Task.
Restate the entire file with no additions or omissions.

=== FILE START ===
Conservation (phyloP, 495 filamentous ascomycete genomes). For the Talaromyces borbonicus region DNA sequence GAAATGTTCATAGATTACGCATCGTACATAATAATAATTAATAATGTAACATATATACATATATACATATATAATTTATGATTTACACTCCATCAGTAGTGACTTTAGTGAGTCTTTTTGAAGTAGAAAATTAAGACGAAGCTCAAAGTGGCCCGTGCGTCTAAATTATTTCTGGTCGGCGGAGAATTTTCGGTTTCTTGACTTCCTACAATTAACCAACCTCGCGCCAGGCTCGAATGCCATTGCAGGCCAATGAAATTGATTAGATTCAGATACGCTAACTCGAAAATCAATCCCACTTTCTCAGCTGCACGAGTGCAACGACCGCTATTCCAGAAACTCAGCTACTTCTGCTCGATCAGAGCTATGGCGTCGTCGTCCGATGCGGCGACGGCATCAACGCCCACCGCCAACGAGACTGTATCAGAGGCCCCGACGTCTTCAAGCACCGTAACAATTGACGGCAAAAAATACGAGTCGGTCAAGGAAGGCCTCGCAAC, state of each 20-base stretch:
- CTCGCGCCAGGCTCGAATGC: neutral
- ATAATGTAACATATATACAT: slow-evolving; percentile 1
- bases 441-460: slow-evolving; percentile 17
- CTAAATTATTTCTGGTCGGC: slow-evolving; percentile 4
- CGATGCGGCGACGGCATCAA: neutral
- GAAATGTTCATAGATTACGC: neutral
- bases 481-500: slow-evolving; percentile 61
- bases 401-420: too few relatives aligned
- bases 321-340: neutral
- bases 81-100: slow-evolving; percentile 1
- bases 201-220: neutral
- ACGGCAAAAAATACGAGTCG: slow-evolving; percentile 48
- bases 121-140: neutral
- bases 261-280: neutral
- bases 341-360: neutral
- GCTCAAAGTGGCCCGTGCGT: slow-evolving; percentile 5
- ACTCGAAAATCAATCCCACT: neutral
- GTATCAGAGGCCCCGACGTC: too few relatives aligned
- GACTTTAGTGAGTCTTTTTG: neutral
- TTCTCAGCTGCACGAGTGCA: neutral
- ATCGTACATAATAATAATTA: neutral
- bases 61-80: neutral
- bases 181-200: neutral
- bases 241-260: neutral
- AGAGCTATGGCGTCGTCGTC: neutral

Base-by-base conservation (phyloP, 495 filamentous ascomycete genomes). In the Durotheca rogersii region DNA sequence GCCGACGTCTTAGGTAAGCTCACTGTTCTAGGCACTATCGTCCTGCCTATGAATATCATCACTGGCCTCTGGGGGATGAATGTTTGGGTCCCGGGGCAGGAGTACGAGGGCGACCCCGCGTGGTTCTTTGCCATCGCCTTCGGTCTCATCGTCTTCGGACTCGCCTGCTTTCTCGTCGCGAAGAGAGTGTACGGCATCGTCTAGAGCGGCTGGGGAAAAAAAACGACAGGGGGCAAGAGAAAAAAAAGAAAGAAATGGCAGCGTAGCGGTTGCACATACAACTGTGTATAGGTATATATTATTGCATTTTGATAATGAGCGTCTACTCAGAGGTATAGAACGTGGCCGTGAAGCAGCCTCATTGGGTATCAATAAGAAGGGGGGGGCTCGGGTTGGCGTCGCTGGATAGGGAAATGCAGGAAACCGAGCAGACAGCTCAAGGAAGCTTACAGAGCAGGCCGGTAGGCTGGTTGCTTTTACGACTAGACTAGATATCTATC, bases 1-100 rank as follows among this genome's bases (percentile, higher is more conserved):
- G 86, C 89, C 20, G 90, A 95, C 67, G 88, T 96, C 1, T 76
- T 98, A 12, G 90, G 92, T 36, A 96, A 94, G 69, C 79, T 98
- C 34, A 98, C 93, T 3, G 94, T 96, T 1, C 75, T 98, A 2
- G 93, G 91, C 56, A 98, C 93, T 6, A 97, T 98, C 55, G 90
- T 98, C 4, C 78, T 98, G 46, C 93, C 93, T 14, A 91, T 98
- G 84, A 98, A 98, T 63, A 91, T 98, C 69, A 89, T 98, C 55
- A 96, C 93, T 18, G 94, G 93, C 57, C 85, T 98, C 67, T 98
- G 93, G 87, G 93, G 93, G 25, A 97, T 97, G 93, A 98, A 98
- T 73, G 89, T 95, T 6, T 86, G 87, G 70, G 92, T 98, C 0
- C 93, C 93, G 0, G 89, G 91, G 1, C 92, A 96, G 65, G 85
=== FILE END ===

Conservation (phyloP, 495 filamentous ascomycete genomes). For the Talaromyces borbonicus region DNA sequence GAAATGTTCATAGATTACGCATCGTACATAATAATAATTAATAATGTAACATATATACATATATACATATATAATTTATGATTTACACTCCATCAGTAGTGACTTTAGTGAGTCTTTTTGAAGTAGAAAATTAAGACGAAGCTCAAAGTGGCCCGTGCGTCTAAATTATTTCTGGTCGGCGGAGAATTTTCGGTTTCTTGACTTCCTACAATTAACCAACCTCGCGCCAGGCTCGAATGCCATTGCAGGCCAATGAAATTGATTAGATTCAGATACGCTAACTCGAAAATCAATCCCACTTTCTCAGCTGCACGAGTGCAACGACCGCTATTCCAGAAACTCAGCTACTTCTGCTCGATCAGAGCTATGGCGTCGTCGTCCGATGCGGCGACGGCATCAACGCCCACCGCCAACGAGACTGTATCAGAGGCCCCGACGTCTTCAAGCACCGTAACAATTGACGGCAAAAAATACGAGTCGGTCAAGGAAGGCCTCGCAAC, state of each 20-base stretch:
- CTCGCGCCAGGCTCGAATGC: neutral
- ATAATGTAACATATATACAT: slow-evolving; percentile 1
- bases 441-460: slow-evolving; percentile 17
- CTAAATTATTTCTGGTCGGC: slow-evolving; percentile 4
- CGATGCGGCGACGGCATCAA: neutral
- GAAATGTTCATAGATTACGC: neutral
- bases 481-500: slow-evolving; percentile 61
- bases 401-420: too few relatives aligned
- bases 321-340: neutral
- bases 81-100: slow-evolving; percentile 1
- bases 201-220: neutral
- ACGGCAAAAAATACGAGTCG: slow-evolving; percentile 48
- bases 121-140: neutral
- bases 261-280: neutral
- bases 341-360: neutral
- GCTCAAAGTGGCCCGTGCGT: slow-evolving; percentile 5
- ACTCGAAAATCAATCCCACT: neutral
- GTATCAGAGGCCCCGACGTC: too few relatives aligned
- GACTTTAGTGAGTCTTTTTG: neutral
- TTCTCAGCTGCACGAGTGCA: neutral
- ATCGTACATAATAATAATTA: neutral
- bases 61-80: neutral
- bases 181-200: neutral
- bases 241-260: neutral
- AGAGCTATGGCGTCGTCGTC: neutral

Base-by-base conservation (phyloP, 495 filamentous ascomycete genomes). In the Durotheca rogersii region DNA sequence GCCGACGTCTTAGGTAAGCTCACTGTTCTAGGCACTATCGTCCTGCCTATGAATATCATCACTGGCCTCTGGGGGATGAATGTTTGGGTCCCGGGGCAGGAGTACGAGGGCGACCCCGCGTGGTTCTTTGCCATCGCCTTCGGTCTCATCGTCTTCGGACTCGCCTGCTTTCTCGTCGCGAAGAGAGTGTACGGCATCGTCTAGAGCGGCTGGGGAAAAAAAACGACAGGGGGCAAGAGAAAAAAAAGAAAGAAATGGCAGCGTAGCGGTTGCACATACAACTGTGTATAGGTATATATTATTGCATTTTGATAATGAGCGTCTACTCAGAGGTATAGAACGTGGCCGTGAAGCAGCCTCATTGGGTATCAATAAGAAGGGGGGGGCTCGGGTTGGCGTCGCTGGATAGGGAAATGCAGGAAACCGAGCAGACAGCTCAAGGAAGCTTACAGAGCAGGCCGGTAGGCTGGTTGCTTTTACGACTAGACTAGATATCTATC, bases 1-100 rank as follows among this genome's bases (percentile, higher is more conserved):
- G 86, C 89, C 20, G 90, A 95, C 67, G 88, T 96, C 1, T 76
- T 98, A 12, G 90, G 92, T 36, A 96, A 94, G 69, C 79, T 98
- C 34, A 98, C 93, T 3, G 94, T 96, T 1, C 75, T 98, A 2
- G 93, G 91, C 56, A 98, C 93, T 6, A 97, T 98, C 55, G 90
- T 98, C 4, C 78, T 98, G 46, C 93, C 93, T 14, A 91, T 98
- G 84, A 98, A 98, T 63, A 91, T 98, C 69, A 89, T 98, C 55
- A 96, C 93, T 18, G 94, G 93, C 57, C 85, T 98, C 67, T 98
- G 93, G 87, G 93, G 93, G 25, A 97, T 97, G 93, A 98, A 98
- T 73, G 89, T 95, T 6, T 86, G 87, G 70, G 92, T 98, C 0
- C 93, C 93, G 0, G 89, G 91, G 1, C 92, A 96, G 65, G 85